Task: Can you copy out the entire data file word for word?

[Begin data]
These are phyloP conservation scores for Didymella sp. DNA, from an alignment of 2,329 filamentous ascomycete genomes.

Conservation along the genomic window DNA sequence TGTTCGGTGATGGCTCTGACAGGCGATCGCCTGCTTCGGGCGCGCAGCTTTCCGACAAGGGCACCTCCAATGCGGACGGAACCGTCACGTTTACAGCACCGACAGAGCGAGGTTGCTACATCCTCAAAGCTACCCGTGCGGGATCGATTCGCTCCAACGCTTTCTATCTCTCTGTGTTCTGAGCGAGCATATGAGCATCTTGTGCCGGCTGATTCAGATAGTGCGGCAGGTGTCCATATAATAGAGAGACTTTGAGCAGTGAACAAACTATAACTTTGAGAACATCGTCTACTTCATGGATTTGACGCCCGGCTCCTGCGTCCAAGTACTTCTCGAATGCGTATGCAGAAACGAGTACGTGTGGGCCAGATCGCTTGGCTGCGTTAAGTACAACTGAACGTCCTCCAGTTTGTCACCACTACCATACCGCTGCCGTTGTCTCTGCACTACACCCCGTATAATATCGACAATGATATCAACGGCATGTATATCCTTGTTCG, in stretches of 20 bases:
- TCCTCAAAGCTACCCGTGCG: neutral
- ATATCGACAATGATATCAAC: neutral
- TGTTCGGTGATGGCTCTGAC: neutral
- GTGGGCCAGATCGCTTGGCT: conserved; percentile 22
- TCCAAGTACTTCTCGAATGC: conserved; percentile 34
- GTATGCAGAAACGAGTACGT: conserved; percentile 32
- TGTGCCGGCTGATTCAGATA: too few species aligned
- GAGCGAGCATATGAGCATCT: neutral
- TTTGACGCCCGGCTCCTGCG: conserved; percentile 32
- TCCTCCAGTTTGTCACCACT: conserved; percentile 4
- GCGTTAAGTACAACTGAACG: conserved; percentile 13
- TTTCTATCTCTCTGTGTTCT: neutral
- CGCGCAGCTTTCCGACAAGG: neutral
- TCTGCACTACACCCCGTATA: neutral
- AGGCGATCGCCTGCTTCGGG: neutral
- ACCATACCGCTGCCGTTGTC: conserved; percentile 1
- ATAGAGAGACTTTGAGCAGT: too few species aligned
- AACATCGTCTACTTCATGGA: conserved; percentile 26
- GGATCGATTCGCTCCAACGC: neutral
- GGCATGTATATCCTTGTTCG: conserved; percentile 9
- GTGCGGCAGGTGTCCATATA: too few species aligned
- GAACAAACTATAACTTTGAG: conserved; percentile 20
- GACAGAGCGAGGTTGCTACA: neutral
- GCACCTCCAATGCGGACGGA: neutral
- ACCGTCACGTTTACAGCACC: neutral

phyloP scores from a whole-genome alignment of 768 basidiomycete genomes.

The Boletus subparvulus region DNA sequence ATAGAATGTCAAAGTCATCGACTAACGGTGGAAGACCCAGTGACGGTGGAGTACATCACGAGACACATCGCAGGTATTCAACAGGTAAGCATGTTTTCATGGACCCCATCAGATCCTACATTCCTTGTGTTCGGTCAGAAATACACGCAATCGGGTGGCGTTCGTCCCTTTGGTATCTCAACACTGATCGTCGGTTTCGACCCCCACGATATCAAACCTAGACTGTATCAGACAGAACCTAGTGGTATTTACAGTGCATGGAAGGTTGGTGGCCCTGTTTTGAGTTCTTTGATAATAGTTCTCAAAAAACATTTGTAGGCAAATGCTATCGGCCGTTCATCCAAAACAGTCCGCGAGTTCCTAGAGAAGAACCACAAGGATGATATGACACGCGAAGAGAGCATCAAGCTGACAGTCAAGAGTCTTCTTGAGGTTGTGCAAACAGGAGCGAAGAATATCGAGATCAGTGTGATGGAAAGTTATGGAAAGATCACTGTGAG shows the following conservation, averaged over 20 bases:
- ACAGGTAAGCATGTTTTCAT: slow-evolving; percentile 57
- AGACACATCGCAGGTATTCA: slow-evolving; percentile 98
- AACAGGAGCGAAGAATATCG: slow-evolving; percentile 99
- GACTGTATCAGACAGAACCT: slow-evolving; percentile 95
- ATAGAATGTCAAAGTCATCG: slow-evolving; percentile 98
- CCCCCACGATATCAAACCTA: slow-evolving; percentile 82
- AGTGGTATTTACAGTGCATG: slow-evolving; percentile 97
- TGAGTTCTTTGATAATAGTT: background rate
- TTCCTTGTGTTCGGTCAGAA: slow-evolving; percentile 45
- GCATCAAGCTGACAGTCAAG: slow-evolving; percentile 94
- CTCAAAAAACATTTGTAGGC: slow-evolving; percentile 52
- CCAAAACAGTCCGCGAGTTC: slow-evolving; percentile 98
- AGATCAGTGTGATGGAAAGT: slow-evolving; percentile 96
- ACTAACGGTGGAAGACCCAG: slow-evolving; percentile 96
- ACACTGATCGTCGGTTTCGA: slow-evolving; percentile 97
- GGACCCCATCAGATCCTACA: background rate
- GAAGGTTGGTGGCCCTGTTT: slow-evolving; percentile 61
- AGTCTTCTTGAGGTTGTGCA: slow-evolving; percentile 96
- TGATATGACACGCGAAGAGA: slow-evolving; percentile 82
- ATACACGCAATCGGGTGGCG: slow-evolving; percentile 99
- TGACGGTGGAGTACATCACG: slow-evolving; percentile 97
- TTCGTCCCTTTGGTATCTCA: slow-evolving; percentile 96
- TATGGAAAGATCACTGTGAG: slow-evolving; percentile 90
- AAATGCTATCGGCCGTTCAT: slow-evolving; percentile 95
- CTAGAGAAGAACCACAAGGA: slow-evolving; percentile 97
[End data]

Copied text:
These are phyloP conservation scores for Didymella sp. DNA, from an alignment of 2,329 filamentous ascomycete genomes.

Conservation along the genomic window DNA sequence TGTTCGGTGATGGCTCTGACAGGCGATCGCCTGCTTCGGGCGCGCAGCTTTCCGACAAGGGCACCTCCAATGCGGACGGAACCGTCACGTTTACAGCACCGACAGAGCGAGGTTGCTACATCCTCAAAGCTACCCGTGCGGGATCGATTCGCTCCAACGCTTTCTATCTCTCTGTGTTCTGAGCGAGCATATGAGCATCTTGTGCCGGCTGATTCAGATAGTGCGGCAGGTGTCCATATAATAGAGAGACTTTGAGCAGTGAACAAACTATAACTTTGAGAACATCGTCTACTTCATGGATTTGACGCCCGGCTCCTGCGTCCAAGTACTTCTCGAATGCGTATGCAGAAACGAGTACGTGTGGGCCAGATCGCTTGGCTGCGTTAAGTACAACTGAACGTCCTCCAGTTTGTCACCACTACCATACCGCTGCCGTTGTCTCTGCACTACACCCCGTATAATATCGACAATGATATCAACGGCATGTATATCCTTGTTCG, in stretches of 20 bases:
- TCCTCAAAGCTACCCGTGCG: neutral
- ATATCGACAATGATATCAAC: neutral
- TGTTCGGTGATGGCTCTGAC: neutral
- GTGGGCCAGATCGCTTGGCT: conserved; percentile 22
- TCCAAGTACTTCTCGAATGC: conserved; percentile 34
- GTATGCAGAAACGAGTACGT: conserved; percentile 32
- TGTGCCGGCTGATTCAGATA: too few species aligned
- GAGCGAGCATATGAGCATCT: neutral
- TTTGACGCCCGGCTCCTGCG: conserved; percentile 32
- TCCTCCAGTTTGTCACCACT: conserved; percentile 4
- GCGTTAAGTACAACTGAACG: conserved; percentile 13
- TTTCTATCTCTCTGTGTTCT: neutral
- CGCGCAGCTTTCCGACAAGG: neutral
- TCTGCACTACACCCCGTATA: neutral
- AGGCGATCGCCTGCTTCGGG: neutral
- ACCATACCGCTGCCGTTGTC: conserved; percentile 1
- ATAGAGAGACTTTGAGCAGT: too few species aligned
- AACATCGTCTACTTCATGGA: conserved; percentile 26
- GGATCGATTCGCTCCAACGC: neutral
- GGCATGTATATCCTTGTTCG: conserved; percentile 9
- GTGCGGCAGGTGTCCATATA: too few species aligned
- GAACAAACTATAACTTTGAG: conserved; percentile 20
- GACAGAGCGAGGTTGCTACA: neutral
- GCACCTCCAATGCGGACGGA: neutral
- ACCGTCACGTTTACAGCACC: neutral

phyloP scores from a whole-genome alignment of 768 basidiomycete genomes.

The Boletus subparvulus region DNA sequence ATAGAATGTCAAAGTCATCGACTAACGGTGGAAGACCCAGTGACGGTGGAGTACATCACGAGACACATCGCAGGTATTCAACAGGTAAGCATGTTTTCATGGACCCCATCAGATCCTACATTCCTTGTGTTCGGTCAGAAATACACGCAATCGGGTGGCGTTCGTCCCTTTGGTATCTCAACACTGATCGTCGGTTTCGACCCCCACGATATCAAACCTAGACTGTATCAGACAGAACCTAGTGGTATTTACAGTGCATGGAAGGTTGGTGGCCCTGTTTTGAGTTCTTTGATAATAGTTCTCAAAAAACATTTGTAGGCAAATGCTATCGGCCGTTCATCCAAAACAGTCCGCGAGTTCCTAGAGAAGAACCACAAGGATGATATGACACGCGAAGAGAGCATCAAGCTGACAGTCAAGAGTCTTCTTGAGGTTGTGCAAACAGGAGCGAAGAATATCGAGATCAGTGTGATGGAAAGTTATGGAAAGATCACTGTGAG shows the following conservation, averaged over 20 bases:
- ACAGGTAAGCATGTTTTCAT: slow-evolving; percentile 57
- AGACACATCGCAGGTATTCA: slow-evolving; percentile 98
- AACAGGAGCGAAGAATATCG: slow-evolving; percentile 99
- GACTGTATCAGACAGAACCT: slow-evolving; percentile 95
- ATAGAATGTCAAAGTCATCG: slow-evolving; percentile 98
- CCCCCACGATATCAAACCTA: slow-evolving; percentile 82
- AGTGGTATTTACAGTGCATG: slow-evolving; percentile 97
- TGAGTTCTTTGATAATAGTT: background rate
- TTCCTTGTGTTCGGTCAGAA: slow-evolving; percentile 45
- GCATCAAGCTGACAGTCAAG: slow-evolving; percentile 94
- CTCAAAAAACATTTGTAGGC: slow-evolving; percentile 52
- CCAAAACAGTCCGCGAGTTC: slow-evolving; percentile 98
- AGATCAGTGTGATGGAAAGT: slow-evolving; percentile 96
- ACTAACGGTGGAAGACCCAG: slow-evolving; percentile 96
- ACACTGATCGTCGGTTTCGA: slow-evolving; percentile 97
- GGACCCCATCAGATCCTACA: background rate
- GAAGGTTGGTGGCCCTGTTT: slow-evolving; percentile 61
- AGTCTTCTTGAGGTTGTGCA: slow-evolving; percentile 96
- TGATATGACACGCGAAGAGA: slow-evolving; percentile 82
- ATACACGCAATCGGGTGGCG: slow-evolving; percentile 99
- TGACGGTGGAGTACATCACG: slow-evolving; percentile 97
- TTCGTCCCTTTGGTATCTCA: slow-evolving; percentile 96
- TATGGAAAGATCACTGTGAG: slow-evolving; percentile 90
- AAATGCTATCGGCCGTTCAT: slow-evolving; percentile 95
- CTAGAGAAGAACCACAAGGA: slow-evolving; percentile 97